If you believe one of film’s most important social objectives is to foster empathy – to allow the audience to walk in the shoes of someone they never would get to know in real life – then it is hard to dislike a film about homelessness. The homeless remain the most invisible members of our society, and film provides a unique opportunity to raise awareness about a vital social issue that many of us spend a good part of their day willfully ignoring.
Oren Moverman is just the kind of socially-conscious director who could make a great film about the subject. The Messenger was one of the best post-9/11 films about the military, while the little-seen Rampart dug deep and dark into police corruption. His indie aesthetic and emotionally raw approach to character should have worked for Time Out of Mind, but the film is sunk by its inability to provide anything new to our understanding of the issue, as well as one particularly misguided casting choice.
When we first meet George (Richard Gere), he is sleeping in the bathtub of an apartment of a woman he knows. Either that, or he may be squatting there. We never quite know because George is an unreliable narrator, a severe alcoholic who may also be suffering from some sort of mental illness or post-traumatic stress disorder. With only a small bag of clothes to his name, he is thrust into a cold New York City winter, where he begins to navigate the complicated bureaucracy of homeless shelters and government assistance, while sporadically trying to reconnect with his estranged daughter (Jena Malone).
The film relies heavily on Gere’s performance (the actor is in every single scene), and while he recedes into the character as much as possible, the disconnect between George and the type of characters Gere usually plays is too much to overcome. As he has approached and landed firmly in middle-age, Gere has thrived on characters that are defined by wealth and privilege (Pretty Woman, Primal Fear, Chicago, Arbitrage). Moverman clearly needed a movie star in the role (if frequent collaborator Woody Harrelson was his first choice, it would have been a better one), and perhaps he justified the casting by hoping that our association with Gere and privilege would further accentuate his descent into poverty. It actually has the opposite effect. A transformative actor could use our expectations to his advantage, but Gere never comes off as more than an actor researching a role on homelessness.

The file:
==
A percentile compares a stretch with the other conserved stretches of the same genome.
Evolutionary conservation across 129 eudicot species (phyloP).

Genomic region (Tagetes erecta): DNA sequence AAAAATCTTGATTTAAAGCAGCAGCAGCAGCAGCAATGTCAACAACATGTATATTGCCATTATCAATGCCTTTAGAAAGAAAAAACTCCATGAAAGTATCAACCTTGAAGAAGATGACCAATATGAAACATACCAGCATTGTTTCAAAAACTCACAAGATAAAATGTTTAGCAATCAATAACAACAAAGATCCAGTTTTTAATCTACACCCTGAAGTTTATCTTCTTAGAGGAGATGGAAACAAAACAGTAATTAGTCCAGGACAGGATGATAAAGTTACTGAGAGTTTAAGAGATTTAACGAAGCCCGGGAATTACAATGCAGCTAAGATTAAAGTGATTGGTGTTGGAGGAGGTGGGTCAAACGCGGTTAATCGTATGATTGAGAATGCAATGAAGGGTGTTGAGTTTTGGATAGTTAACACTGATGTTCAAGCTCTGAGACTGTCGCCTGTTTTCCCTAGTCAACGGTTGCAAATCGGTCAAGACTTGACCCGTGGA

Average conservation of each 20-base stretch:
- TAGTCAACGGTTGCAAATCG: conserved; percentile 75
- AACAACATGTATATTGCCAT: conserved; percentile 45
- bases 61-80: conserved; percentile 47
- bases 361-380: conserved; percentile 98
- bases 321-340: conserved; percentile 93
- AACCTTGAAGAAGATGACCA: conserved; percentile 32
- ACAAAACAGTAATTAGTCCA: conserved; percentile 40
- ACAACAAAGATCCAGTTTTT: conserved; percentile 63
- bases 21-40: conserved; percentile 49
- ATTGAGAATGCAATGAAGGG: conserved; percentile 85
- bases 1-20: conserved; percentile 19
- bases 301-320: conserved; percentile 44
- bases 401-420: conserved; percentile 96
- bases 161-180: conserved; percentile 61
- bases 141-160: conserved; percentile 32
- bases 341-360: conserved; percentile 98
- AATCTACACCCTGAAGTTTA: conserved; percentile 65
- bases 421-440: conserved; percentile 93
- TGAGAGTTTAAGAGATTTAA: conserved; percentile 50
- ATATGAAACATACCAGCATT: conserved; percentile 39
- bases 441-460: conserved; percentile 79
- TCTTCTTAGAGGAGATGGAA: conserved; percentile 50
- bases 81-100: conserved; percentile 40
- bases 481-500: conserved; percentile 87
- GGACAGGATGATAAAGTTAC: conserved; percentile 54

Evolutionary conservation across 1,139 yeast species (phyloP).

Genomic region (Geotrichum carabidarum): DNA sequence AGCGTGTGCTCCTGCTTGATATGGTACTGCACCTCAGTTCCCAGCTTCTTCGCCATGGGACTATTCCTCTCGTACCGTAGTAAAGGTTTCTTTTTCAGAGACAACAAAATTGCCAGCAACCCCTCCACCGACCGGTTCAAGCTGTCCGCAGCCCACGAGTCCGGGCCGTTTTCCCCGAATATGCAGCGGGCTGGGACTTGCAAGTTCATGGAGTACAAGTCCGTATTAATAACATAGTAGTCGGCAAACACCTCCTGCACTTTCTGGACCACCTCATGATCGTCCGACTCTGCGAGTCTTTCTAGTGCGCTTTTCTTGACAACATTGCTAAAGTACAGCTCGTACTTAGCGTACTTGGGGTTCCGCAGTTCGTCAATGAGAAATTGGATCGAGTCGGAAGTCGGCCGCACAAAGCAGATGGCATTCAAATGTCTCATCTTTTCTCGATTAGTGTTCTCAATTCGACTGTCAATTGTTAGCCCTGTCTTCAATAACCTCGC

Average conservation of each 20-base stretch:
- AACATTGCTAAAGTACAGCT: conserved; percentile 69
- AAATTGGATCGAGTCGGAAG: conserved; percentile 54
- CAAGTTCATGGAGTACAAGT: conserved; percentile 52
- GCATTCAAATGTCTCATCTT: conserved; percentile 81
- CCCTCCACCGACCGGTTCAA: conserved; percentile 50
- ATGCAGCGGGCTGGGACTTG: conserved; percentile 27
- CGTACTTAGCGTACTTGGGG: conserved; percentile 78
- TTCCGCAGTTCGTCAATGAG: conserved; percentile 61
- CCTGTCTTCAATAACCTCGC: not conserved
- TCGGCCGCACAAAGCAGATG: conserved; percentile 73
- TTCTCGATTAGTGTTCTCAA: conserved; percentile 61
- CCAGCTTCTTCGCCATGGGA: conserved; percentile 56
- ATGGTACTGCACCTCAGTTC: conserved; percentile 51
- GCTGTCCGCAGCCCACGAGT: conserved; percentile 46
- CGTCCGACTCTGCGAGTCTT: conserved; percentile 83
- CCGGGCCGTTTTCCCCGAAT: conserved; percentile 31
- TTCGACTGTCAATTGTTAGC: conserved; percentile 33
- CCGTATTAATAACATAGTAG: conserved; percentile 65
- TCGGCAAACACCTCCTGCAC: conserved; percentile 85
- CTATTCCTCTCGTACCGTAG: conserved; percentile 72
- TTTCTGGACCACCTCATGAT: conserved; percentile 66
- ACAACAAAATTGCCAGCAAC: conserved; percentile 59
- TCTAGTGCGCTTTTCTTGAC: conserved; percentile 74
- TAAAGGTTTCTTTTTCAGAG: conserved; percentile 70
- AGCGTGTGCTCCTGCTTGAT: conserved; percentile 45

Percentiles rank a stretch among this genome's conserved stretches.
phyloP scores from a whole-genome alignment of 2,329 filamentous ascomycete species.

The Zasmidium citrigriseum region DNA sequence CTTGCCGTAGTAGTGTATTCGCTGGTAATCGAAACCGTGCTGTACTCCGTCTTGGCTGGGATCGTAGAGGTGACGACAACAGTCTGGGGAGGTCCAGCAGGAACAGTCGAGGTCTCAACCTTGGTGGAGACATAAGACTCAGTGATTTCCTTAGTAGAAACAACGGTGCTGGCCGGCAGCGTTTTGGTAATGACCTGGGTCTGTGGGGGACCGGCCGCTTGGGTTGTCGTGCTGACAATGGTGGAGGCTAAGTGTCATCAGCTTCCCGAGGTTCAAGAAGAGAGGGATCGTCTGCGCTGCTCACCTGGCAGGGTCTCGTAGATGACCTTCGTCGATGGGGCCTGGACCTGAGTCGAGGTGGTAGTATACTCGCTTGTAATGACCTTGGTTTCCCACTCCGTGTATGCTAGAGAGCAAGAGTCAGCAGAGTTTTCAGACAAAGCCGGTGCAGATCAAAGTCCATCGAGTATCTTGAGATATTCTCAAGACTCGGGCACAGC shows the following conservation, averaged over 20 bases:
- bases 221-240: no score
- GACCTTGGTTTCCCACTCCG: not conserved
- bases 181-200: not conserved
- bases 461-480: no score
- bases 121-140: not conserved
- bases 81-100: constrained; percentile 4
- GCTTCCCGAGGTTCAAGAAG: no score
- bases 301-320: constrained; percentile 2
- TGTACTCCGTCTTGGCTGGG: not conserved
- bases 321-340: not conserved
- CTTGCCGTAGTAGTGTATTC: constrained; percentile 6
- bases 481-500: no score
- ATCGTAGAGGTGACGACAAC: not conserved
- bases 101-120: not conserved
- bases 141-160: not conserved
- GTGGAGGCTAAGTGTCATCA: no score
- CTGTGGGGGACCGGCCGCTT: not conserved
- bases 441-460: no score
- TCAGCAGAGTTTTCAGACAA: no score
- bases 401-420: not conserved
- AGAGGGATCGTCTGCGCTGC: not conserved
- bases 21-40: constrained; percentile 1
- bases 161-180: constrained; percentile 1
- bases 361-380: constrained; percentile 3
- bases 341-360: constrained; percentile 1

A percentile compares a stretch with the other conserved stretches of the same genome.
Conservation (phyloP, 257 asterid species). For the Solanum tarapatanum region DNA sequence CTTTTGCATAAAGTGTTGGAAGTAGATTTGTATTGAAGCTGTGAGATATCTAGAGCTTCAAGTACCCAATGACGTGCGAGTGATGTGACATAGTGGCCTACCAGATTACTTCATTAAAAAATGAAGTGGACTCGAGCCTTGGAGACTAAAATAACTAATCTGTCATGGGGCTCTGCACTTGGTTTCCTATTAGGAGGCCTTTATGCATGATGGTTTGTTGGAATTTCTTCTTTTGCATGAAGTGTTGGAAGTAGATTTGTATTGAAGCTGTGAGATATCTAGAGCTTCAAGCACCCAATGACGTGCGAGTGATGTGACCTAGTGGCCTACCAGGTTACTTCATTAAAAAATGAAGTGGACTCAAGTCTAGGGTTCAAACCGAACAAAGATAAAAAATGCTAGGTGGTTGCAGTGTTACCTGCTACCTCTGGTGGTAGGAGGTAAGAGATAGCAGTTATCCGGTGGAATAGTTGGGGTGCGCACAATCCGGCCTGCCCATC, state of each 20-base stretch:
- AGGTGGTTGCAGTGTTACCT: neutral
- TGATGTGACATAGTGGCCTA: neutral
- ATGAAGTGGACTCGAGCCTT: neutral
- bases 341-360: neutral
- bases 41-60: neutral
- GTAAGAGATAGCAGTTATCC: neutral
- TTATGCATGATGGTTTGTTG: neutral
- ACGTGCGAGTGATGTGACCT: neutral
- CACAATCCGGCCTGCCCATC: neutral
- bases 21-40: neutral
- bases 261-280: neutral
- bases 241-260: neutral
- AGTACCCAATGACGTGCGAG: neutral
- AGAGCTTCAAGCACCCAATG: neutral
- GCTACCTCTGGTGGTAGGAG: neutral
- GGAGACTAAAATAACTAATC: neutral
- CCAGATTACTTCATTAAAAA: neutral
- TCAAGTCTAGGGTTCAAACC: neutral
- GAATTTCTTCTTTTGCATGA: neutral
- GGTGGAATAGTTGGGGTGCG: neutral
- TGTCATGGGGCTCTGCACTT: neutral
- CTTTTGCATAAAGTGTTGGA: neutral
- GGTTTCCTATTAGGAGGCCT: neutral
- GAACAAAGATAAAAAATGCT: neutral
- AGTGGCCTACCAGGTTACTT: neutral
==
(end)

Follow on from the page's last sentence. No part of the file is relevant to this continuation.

It is a shame because so much of the rest of the movie is done right. Ben Vereen is spectacular as Dixon, a friend George makes in the shelter who claims to be a former jazz musician. The two are described by an onlooker as being like “an old married couple,” and the shoe fits: George only speaks when he has to (his performance at times resembles Robert Redford’s in last year’s All is Lost), while Dixon’s mouth is constantly moving, ostensibly schooling George in how to survive on the streets, but really just talking as a compulsion. It is a contrast in approaches to their predicament. George is keeping a low profile, even to himself, while Dixon embraces his identity before others can label him.
And while both performances inspire empathy, Moverman’s true purpose is to remind us of the distance we create between the audience and his subject. To achieve this, he often shoots George from behind glass – windows, apartment building doors, or storefronts – evoking the way we usually watch the homeless. We see them, but we never let ourselves get too close, and they end up occupying a physical and geographical reality far different from ours. Time Out of Mind was shot in Manhattan, but it’s not the New York most of us know. The specific characteristics of the bars, parks, and convenience stores that George frequents are fuzzy, fading into the background in favor of their pure utility. George doesn’t care what bar he is going to; all he cares about is that he’s getting a drink.
If the goal of Time Out of Mind is simply to illuminate some previously unseen realities of homelessness, then it succeeds in the most prosaic way possible. Yes, we walk for a couple of hours in the shoes of a man whose path we would hope to never know, but we do not come any closer to understanding him or how he arrived there in the first place. It is a sparse, minimalist tale of poverty and mental illness that hits all the expected notes, but you may leave the theater still searching for the tune.